Ben Nadel
On User Experience (UX) Design, JavaScript, ColdFusion, Node.js, Life, and Love.
I am the chief technical officer at InVision App, Inc - a prototyping and collaboration platform for designers, built by designers. I also rock out in JavaScript and ColdFusion 24x7.
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ColdFusion CFThread Body Context Exploration

By Ben Nadel on
Tags: ColdFusion

After my last post on checking session existence inside of ColdFusion CFThread tags, I became curious as to what else can be done inside of a CFThread tag body. To experiment, I put this little page together that launches two "synchronous" asynchronous threads and then dumps out their data structures. I say "synchronous" only because I wait for them to rejoin the current page request:

  • <!---
  • Put in page title to make sure this content does
  • not get cleared from buffer.
  • --->
  • <h1>
  • ColdFusion 8 CFThread Testing
  • </h1>
  •  
  •  
  •  
  • <!--- Launch asynchronous thread. --->
  • <cfthread
  • action="run"
  • name="thread1">
  •  
  • <h2>
  • CFThread 1 Body Content
  • </h2>
  •  
  • <p>
  • This is coming from thread 1.
  • </p>
  •  
  • </cfthread>
  •  
  •  
  • <!--- Wait for thread 1 to re-join current page. --->
  • <cfthread
  • action="join"
  • name="thread1"
  • />
  •  
  • <!--- Dump out thread content. --->
  • <cfdump
  • var="#CFTHREAD.Thread1#"
  • label="Thread1 Data"
  • />
  •  
  •  
  •  
  • <!--- Sleep for 2 second between the two threads. --->
  • <cfthread
  • action="sleep"
  • duration="#(2 * 1000)#"
  • />
  •  
  •  
  •  
  • <!--- Launch asynchronous thread. --->
  • <cfthread
  • action="run"
  • name="thread2">
  •  
  • <h2>
  • CFThread 2 Body Content
  • </h2>
  •  
  • <p>
  • This is coming from thread 2.
  • </p>
  •  
  • <!--- Clear content. --->
  • <cfcontent reset="true" />
  •  
  • <!--- Store the start time of the current page context. --->
  • <cfset THREAD.ContextStartTime =
  • GetPageContext().GetFusionContext().GetStartTime()
  • />
  •  
  • </cfthread>
  •  
  •  
  • <!--- Wait for thread 2 to re-join current page. --->
  • <cfthread
  • action="join"
  • name="thread2"
  • />
  •  
  • <!--- Dump out thread content. --->
  • <cfdump
  • var="#CFTHREAD.Thread2#"
  • label="Thread2 Data"
  • />

The first thread executes with some body content and then we wait for it to return and dump out. Nothing special going on there at all. This is the CFDump output that we get from the first thread:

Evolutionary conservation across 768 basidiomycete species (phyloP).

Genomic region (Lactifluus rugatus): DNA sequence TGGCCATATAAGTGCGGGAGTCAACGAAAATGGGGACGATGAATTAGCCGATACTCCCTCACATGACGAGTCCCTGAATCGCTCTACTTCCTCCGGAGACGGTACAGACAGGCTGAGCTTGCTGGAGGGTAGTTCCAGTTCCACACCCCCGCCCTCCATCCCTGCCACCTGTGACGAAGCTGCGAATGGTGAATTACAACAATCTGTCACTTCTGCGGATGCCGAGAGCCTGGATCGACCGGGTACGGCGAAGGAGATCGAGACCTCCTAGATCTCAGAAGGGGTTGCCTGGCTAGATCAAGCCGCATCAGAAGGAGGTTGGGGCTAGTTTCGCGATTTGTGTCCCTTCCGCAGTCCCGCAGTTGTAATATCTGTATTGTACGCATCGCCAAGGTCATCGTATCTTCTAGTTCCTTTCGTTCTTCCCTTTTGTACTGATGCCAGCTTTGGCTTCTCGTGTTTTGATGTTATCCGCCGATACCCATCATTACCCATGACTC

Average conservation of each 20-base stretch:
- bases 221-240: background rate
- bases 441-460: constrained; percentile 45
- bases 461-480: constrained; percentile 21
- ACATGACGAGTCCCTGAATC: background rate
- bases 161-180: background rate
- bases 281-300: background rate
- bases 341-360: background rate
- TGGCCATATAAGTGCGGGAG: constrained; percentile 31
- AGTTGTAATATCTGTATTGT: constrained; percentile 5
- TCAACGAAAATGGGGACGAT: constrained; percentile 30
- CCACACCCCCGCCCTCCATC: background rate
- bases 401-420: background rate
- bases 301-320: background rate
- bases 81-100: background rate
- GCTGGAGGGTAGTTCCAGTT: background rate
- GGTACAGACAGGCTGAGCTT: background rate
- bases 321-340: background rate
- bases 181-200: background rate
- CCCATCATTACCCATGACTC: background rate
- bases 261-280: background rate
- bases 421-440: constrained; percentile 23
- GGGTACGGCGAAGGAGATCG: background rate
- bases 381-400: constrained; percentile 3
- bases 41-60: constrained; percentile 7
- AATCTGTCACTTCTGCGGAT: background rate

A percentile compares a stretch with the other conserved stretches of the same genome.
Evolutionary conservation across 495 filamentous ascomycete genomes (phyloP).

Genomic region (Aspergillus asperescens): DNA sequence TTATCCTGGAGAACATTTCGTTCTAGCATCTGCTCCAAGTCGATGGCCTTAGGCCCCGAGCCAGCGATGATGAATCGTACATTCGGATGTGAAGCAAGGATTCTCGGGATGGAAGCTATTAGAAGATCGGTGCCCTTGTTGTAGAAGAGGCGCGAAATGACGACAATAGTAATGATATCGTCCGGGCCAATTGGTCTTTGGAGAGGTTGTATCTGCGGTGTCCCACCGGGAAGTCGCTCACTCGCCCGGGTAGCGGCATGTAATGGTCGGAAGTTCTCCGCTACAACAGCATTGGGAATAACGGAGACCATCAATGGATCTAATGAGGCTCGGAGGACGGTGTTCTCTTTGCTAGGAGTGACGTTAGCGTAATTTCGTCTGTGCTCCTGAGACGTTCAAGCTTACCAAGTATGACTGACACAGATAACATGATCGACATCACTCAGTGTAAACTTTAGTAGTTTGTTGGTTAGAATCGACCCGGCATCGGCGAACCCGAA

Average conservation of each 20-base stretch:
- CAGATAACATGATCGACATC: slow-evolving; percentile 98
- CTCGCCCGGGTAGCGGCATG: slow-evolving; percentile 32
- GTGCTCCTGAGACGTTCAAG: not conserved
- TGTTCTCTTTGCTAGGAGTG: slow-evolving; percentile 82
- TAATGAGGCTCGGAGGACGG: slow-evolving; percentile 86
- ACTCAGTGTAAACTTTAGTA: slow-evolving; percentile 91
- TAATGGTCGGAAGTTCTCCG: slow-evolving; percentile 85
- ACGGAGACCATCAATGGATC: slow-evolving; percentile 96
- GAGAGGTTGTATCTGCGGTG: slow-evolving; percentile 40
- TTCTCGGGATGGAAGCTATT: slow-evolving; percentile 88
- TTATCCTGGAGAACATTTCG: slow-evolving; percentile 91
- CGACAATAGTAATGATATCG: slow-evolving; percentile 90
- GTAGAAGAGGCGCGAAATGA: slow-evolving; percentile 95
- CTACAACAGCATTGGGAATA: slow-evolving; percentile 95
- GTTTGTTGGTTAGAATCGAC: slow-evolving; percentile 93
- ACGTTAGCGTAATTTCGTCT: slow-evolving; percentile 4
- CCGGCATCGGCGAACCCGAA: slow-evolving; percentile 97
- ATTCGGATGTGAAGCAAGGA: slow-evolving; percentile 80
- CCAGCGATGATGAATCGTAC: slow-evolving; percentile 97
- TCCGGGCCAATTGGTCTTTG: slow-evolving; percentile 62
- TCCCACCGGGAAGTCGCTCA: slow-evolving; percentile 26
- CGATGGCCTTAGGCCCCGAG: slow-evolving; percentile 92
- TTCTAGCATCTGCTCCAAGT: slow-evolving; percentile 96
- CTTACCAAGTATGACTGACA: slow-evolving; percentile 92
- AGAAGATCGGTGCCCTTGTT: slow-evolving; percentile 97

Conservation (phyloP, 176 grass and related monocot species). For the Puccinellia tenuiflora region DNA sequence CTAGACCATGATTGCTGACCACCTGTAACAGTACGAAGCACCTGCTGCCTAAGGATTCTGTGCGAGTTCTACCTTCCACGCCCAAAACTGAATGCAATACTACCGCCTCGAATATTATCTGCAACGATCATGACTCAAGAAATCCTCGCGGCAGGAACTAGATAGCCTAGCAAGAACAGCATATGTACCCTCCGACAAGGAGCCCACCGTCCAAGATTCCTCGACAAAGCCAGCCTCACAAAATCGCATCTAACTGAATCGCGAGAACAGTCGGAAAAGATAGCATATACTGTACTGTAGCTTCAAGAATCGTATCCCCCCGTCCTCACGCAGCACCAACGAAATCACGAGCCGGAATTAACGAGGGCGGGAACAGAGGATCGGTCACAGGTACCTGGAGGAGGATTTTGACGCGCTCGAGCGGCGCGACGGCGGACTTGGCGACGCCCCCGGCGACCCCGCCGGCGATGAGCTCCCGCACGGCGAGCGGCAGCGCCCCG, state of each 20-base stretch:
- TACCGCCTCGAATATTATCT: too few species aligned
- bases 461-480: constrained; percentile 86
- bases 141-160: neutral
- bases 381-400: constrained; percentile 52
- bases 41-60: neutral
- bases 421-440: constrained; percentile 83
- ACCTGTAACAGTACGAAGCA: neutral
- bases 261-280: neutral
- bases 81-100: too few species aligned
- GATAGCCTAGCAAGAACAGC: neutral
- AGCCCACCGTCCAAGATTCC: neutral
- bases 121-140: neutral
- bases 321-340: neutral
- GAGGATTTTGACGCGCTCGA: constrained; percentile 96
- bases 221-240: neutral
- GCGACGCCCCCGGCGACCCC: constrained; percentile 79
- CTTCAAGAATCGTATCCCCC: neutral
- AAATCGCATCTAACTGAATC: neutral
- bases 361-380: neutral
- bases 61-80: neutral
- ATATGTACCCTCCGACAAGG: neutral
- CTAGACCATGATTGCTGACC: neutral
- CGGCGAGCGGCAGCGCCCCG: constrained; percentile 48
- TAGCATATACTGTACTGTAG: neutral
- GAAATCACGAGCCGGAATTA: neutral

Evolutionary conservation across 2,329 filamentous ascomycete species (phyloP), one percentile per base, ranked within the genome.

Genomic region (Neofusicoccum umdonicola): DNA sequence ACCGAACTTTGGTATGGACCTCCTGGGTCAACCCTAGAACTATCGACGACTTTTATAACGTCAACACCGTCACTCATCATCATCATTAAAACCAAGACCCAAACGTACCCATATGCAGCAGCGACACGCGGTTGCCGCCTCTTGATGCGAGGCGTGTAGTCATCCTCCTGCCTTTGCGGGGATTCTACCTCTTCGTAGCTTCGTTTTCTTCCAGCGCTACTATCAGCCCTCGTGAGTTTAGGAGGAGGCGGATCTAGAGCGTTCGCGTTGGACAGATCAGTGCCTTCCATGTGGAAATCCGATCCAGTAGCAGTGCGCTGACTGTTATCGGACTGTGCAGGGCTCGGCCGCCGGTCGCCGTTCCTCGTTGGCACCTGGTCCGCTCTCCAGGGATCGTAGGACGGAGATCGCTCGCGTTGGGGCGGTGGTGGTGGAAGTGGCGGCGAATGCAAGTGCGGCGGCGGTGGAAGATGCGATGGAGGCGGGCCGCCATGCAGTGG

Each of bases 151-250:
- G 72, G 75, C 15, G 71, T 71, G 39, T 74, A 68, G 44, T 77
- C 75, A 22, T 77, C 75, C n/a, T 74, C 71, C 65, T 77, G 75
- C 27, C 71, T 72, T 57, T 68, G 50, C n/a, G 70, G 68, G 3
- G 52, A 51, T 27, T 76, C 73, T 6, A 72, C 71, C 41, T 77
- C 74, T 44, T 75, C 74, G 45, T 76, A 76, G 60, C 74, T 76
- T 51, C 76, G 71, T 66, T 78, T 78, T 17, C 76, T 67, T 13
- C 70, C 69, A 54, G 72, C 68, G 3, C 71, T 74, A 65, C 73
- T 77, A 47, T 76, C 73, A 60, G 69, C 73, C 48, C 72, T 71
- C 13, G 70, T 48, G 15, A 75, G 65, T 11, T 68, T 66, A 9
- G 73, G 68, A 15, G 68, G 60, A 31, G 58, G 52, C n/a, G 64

CFThread Context Data For Thread 1  
 
 
 

It contains the HTML content of the tag and the additional thread data tidbits.

Then, our page sleeps for two seconds and launches a second CFThread tag. Inside this thread, we have some interesting things going on. First, we call a CFContent tag to reset the content buffer. I have never done this in anything but the primary page, so I wasn't even sure if this would compile. Then, I grab the page context within the CFThread and store that page start time and store it in the THREAD scope.

This is the CFDump output of the second thread:


 
 
 

 
CFThread Context Data For Thread 2  
 
 
 

So, we got some interesting stuff going on here. For starters, the OUTPUT of the tag is empty. This means that the CFContent[reset=true] cleared the output buffer of the CFThread tag. The h1 tag of our original page request was left intact, so we know that this reset action was limited to the CFThread tag. Second, the ContextStartTime variable that we stored into the THREAD scope is:

{ts '2007-12-12 09:26:04'}

... is the same start time as denoted by the inherent Thread data, which is two seconds after the start time of the first thread. What this is demonstrating is that the body of a CFThread tag runs entirely in its own context much like an individual ColdFusion request (and somewhat like an individual template). I am sure that this makes sense when you know how threads work, but for me, this is interesting news.

Tweet This Deep thoughts by @BenNadel - ColdFusion CFThread Body Context Exploration Thanks my man — you rock the party that rocks the body!



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